My brain never stops. From morning to night, and often while I sleep, there are at least five things whizzing through my head. From what I need at the store to the email I forgot to send to planning a vacation to worrying about finding a summer nanny. And, it gets worse when I’m doing something just for me, like exercise – a constant running stream of things I should be doing instead. Needless to say, I struggle with “mindfulness,” or staying in the present moment.
When mindfulness and meditation first popped up as actual things regular people do, I knew it wasn’t for me. I cannot stop my brain. I cannot achieve a “Zen-like calm.” A long run or swim would be the closest to meditation I would ever get.
Then I read a book and it said something I hadn’t heard before. When you practice mindfulness, you don’t have to stop thinking.
I looked into it more.
During meditation, you focus your awareness on the present moment, while accepting and taking note of your inevitable thoughts and physical sensations (like itching). Yes, your goal is to keep focus for as long as possible – but that comes with practice. They key for me is, even when I can’t stop my brain, the attempt to be mindful – whether it’s for 2 minutes or 20 – is immensely therapeutic.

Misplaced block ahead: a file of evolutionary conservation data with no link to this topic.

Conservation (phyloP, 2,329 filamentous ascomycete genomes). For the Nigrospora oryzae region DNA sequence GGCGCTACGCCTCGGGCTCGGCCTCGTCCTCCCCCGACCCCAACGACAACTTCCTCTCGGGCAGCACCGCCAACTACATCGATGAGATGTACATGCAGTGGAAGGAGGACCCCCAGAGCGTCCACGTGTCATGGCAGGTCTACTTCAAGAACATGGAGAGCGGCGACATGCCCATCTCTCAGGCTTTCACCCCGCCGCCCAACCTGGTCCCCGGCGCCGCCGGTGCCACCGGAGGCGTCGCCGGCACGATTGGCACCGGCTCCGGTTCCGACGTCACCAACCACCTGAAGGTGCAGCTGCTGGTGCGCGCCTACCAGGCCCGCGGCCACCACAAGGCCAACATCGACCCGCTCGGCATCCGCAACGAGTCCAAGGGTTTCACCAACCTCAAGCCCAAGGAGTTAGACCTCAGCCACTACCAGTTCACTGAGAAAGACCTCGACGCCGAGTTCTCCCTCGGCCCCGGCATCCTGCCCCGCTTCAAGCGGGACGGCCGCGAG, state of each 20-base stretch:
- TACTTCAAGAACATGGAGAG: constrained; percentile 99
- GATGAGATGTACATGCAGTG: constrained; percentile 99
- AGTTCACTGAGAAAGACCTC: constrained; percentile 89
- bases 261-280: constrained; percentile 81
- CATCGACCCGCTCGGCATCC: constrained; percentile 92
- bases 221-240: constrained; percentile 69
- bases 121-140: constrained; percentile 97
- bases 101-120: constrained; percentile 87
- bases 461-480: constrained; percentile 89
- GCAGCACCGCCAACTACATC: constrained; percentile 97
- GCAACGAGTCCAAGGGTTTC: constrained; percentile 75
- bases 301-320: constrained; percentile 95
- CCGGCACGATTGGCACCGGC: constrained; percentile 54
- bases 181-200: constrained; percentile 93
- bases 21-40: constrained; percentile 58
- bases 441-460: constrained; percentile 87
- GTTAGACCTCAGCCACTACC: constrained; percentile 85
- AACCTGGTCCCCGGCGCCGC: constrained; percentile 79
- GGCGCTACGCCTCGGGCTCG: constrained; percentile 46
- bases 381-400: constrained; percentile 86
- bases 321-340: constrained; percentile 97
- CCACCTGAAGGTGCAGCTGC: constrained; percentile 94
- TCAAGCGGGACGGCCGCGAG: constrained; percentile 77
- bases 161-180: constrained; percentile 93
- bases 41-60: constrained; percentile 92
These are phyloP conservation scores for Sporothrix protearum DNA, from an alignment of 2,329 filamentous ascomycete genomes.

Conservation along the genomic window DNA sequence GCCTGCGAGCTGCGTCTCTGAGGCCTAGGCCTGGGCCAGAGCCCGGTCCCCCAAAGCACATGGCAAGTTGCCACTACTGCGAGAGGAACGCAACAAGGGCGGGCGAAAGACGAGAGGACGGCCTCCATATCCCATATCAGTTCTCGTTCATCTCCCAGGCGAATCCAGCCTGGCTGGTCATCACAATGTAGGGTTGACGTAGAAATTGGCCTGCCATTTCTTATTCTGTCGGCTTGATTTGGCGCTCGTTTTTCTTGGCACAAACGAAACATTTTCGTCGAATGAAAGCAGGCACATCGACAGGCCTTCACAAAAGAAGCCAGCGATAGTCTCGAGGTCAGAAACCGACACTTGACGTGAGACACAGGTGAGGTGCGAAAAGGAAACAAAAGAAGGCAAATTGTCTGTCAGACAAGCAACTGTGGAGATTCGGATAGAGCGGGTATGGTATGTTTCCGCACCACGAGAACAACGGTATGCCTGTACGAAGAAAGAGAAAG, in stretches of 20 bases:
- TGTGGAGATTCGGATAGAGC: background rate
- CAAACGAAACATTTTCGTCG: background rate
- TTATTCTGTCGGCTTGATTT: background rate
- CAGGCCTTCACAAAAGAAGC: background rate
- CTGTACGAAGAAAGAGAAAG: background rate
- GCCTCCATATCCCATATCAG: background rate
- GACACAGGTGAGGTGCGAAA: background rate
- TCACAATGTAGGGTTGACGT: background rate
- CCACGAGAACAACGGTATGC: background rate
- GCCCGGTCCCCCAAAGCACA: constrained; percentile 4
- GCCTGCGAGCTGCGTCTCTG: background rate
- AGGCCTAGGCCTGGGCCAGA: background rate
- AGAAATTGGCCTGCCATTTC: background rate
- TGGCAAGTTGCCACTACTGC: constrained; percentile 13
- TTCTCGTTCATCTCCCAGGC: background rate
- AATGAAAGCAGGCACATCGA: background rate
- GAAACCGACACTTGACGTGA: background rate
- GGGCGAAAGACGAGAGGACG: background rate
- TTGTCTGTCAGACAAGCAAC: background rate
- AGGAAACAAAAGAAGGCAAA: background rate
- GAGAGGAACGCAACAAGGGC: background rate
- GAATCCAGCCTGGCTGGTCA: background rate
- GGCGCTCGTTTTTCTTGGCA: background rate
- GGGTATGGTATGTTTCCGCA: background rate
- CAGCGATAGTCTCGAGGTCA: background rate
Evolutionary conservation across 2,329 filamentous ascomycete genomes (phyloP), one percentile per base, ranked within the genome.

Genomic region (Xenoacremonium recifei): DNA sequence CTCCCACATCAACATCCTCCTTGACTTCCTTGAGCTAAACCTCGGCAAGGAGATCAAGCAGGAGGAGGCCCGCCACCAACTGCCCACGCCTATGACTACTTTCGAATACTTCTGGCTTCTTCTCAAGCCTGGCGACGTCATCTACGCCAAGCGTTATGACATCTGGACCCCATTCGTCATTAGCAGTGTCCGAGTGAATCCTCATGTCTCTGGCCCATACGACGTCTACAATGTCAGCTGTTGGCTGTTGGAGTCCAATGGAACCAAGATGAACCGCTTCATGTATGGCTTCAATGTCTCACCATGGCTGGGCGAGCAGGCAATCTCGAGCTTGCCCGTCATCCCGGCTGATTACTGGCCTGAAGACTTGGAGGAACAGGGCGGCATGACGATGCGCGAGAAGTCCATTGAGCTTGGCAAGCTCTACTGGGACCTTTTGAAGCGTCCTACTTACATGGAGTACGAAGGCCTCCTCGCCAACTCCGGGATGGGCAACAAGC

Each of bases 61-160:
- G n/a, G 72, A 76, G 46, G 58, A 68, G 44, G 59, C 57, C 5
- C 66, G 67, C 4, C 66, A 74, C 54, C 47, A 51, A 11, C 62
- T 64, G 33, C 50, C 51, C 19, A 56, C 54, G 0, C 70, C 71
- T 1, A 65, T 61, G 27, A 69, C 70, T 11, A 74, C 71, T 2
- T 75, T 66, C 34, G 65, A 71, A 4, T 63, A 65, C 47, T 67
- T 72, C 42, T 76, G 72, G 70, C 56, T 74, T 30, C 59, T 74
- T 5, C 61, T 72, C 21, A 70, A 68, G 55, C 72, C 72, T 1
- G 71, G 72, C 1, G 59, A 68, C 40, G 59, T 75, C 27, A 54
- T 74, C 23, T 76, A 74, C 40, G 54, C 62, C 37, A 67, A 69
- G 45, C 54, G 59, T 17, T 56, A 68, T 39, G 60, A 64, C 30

Depending on the day, a brief meditation can lower my blood pressure, put me to sleep, or show me how much there is to appreciate about life. Sometimes, the effect, or “afterglow,” is stronger than even a physical exercise or a midday nap.
Now I try, with varying degrees of success, to meditate five times per week. One minute of meditation counts. For example, with 2 minutes to spare before a stressful client meeting, I breathed deeply for one minute. It made a difference in my confidence and presence when I walked into that room.
I prefer to meditate for at least 10 minutes and up to 20. But this is simply not possible sometimes. So when I can’t squeeze in even one minute during the day, I do a quick sleep meditation before bed.
There are many different mindfulness techniques, tools, apps, books, classes, etc., out there. I’ve tried my fair share of them, but have found the Insight Timer app (free) works best for me. The app gives you access to thousands of different meditations – guided and unguided – you can filter based on length of time, the issue you want to focus on (anxiety, sleep, energy, happiness), reviews and more.
Give it a try, even – and maybe especially – if you cringe at the image of a Zen yogi on a hilltop. In our worlds, it’s more like a stressed-out mommy in a closet.